In a hotel ballroom overlooking the South China Sea, Taylor, 24, sits with 13 other college students in hoodies and sneakers, coding on laptops between school hours.
Two raised-armed security guards sitting outside the lobby showed that this was no ordinary summer camp: Students flew business class from as far away as California and Singapore to stay at the five-star Fullerton Ocean Park Hotel in Hong Kong for a few nights. Nearby are plates of crab salad, mini French sandwiches and ham and melon skewers.
The highly sought-after interns were handpicked from a pool of 69,000 applicants by billionaire Ken Griffin’s lieutenants at Citadel and Citadel Securities LLC, the financial giant looking to train the next generation of math and computer geniuses to help become Citadel one of the key components. market transactions.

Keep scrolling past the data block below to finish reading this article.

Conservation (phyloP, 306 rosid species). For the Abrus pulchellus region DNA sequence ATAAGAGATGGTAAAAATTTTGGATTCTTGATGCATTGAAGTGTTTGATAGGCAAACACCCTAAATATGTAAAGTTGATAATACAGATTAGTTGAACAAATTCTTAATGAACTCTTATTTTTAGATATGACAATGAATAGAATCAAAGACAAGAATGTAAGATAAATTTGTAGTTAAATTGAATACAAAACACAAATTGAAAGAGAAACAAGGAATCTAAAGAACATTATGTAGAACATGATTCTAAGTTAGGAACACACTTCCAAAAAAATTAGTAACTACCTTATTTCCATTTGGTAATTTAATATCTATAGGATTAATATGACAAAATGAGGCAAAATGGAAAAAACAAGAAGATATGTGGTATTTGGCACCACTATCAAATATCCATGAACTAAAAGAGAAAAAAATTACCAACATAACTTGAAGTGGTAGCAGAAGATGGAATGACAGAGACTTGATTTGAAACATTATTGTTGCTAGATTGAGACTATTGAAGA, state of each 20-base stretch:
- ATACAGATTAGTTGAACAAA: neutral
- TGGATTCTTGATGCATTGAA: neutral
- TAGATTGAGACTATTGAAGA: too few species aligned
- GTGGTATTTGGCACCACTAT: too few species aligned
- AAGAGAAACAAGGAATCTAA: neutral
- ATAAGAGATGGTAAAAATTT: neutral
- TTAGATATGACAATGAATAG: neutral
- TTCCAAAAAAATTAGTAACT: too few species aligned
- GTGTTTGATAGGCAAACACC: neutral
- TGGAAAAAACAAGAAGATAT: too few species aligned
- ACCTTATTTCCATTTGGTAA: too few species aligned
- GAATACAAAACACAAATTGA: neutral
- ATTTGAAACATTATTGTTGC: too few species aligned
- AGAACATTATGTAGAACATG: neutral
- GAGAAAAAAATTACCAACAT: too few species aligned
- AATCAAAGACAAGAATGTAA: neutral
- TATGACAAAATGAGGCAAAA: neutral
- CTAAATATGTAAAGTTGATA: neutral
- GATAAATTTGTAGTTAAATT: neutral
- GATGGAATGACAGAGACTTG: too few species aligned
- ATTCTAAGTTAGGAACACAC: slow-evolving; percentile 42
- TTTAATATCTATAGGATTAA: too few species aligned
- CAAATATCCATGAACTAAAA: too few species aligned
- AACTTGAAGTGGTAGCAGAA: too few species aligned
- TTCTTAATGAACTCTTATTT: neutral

Over three days, students will assume the role of hedge fund traders, negotiating with peers, writing code, and designing automated strategies based on simulations of news feeds and macro data. It’s part of a roughly 11-week program to prepare them for the often-secret world of trading and market-making, earning about $120 an hour, or $19,200 a month, in the process.
“There are only a limited number of really good students,” says Kristina Martinez, managing director of human resources for Asia Pacific at Citadel. “Because of the complexity of what we do, and the fact that companies that we intersect with would be looking at the same individual, we needed to get involved early on.”
Griffin, 54, the 33rd richest person in the world, knows a thing or two about the potential of his students. He started his finance career at Harvard, trading convertible bonds in his dorm room, asking the janitor to install a satellite dish on the roof so he could get real-time prices. He turned that money into a personal fortune now worth about $37 billion.